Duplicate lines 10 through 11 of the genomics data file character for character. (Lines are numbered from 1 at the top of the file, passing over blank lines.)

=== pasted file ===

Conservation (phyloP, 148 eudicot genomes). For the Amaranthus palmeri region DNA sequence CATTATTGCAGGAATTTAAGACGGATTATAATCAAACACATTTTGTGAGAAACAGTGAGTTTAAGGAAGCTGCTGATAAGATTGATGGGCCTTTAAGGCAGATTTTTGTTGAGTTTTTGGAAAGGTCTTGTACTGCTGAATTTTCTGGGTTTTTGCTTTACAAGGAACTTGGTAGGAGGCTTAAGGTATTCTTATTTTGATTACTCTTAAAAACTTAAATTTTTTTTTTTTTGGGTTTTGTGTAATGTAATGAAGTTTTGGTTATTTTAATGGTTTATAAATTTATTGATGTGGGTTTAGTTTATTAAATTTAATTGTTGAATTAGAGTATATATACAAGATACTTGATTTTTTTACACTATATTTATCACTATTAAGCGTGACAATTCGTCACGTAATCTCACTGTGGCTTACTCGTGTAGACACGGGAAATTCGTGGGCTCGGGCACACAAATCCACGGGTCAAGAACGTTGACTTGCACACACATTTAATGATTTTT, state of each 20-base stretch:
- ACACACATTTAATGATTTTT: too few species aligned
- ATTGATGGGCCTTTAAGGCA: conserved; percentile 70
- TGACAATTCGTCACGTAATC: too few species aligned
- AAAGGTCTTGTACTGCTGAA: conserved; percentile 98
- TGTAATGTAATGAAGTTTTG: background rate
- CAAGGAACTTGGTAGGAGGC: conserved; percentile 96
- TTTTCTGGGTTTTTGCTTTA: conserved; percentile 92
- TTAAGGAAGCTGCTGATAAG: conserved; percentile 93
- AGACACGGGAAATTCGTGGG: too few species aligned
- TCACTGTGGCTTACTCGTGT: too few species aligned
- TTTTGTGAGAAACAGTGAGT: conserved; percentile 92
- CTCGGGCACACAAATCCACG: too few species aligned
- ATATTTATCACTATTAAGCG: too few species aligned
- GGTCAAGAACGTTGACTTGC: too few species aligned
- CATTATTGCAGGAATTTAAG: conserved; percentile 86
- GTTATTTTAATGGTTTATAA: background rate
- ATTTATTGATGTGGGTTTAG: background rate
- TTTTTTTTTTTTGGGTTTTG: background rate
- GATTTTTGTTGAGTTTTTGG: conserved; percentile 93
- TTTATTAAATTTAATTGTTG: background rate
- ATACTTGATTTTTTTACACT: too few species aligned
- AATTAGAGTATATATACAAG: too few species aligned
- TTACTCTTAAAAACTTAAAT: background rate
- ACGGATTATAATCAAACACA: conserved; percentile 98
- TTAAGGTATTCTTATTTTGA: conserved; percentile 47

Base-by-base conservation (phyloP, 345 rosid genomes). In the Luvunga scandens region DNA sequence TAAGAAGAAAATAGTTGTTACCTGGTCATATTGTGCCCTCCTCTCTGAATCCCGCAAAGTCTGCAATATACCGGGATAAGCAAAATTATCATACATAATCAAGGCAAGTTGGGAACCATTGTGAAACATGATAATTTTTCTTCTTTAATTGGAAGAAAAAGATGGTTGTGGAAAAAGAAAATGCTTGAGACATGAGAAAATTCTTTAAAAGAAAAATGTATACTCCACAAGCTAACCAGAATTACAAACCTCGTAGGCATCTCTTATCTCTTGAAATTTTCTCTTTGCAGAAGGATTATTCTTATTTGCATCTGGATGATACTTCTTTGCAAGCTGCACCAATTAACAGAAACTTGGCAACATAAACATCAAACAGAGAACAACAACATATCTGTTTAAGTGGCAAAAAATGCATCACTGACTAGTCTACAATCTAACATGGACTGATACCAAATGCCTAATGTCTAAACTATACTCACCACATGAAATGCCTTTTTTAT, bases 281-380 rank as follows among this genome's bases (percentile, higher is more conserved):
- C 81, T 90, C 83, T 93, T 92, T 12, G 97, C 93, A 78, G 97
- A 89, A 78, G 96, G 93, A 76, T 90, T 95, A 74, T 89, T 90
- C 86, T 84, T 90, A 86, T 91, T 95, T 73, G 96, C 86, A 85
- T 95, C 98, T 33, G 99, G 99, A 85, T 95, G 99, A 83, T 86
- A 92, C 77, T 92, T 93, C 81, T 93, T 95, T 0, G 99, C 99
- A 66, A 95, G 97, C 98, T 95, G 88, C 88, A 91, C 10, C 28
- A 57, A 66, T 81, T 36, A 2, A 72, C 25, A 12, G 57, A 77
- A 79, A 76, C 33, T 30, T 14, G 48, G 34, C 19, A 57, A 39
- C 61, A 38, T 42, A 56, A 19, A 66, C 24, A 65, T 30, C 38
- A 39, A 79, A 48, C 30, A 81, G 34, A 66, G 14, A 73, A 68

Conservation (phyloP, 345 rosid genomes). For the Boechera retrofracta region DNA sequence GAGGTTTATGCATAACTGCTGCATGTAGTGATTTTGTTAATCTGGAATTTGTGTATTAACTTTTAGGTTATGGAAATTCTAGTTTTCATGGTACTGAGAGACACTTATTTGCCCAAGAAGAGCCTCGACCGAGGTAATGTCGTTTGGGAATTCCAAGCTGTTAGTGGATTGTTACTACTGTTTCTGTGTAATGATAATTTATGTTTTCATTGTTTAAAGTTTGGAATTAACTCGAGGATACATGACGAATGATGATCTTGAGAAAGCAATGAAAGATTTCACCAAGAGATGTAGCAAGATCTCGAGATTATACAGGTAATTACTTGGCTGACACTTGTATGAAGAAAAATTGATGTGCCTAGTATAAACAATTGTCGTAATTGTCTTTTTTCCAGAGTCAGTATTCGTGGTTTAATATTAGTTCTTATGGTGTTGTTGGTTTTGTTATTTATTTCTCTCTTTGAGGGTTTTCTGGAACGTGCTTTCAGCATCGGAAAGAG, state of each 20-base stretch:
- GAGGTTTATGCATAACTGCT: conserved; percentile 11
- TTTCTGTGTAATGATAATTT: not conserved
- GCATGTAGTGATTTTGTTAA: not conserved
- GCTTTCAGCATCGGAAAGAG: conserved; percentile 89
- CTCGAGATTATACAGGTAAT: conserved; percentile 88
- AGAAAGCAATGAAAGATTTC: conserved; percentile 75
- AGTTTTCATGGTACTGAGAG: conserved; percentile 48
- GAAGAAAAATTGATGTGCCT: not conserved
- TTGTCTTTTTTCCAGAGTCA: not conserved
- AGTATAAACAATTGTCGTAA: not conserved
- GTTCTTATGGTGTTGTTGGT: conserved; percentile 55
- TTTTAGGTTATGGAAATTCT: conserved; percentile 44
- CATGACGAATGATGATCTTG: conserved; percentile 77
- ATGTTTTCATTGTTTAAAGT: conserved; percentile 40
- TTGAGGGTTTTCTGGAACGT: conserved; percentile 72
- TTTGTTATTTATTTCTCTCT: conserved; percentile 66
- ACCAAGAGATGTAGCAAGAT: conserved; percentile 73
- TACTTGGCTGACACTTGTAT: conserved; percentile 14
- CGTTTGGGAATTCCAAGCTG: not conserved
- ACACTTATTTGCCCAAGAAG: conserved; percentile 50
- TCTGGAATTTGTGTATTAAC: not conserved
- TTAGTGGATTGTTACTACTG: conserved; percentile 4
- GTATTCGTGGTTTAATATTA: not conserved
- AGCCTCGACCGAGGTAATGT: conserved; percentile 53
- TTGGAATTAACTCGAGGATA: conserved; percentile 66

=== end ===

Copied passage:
- AGACACGGGAAATTCGTGGG: too few species aligned
- TCACTGTGGCTTACTCGTGT: too few species aligned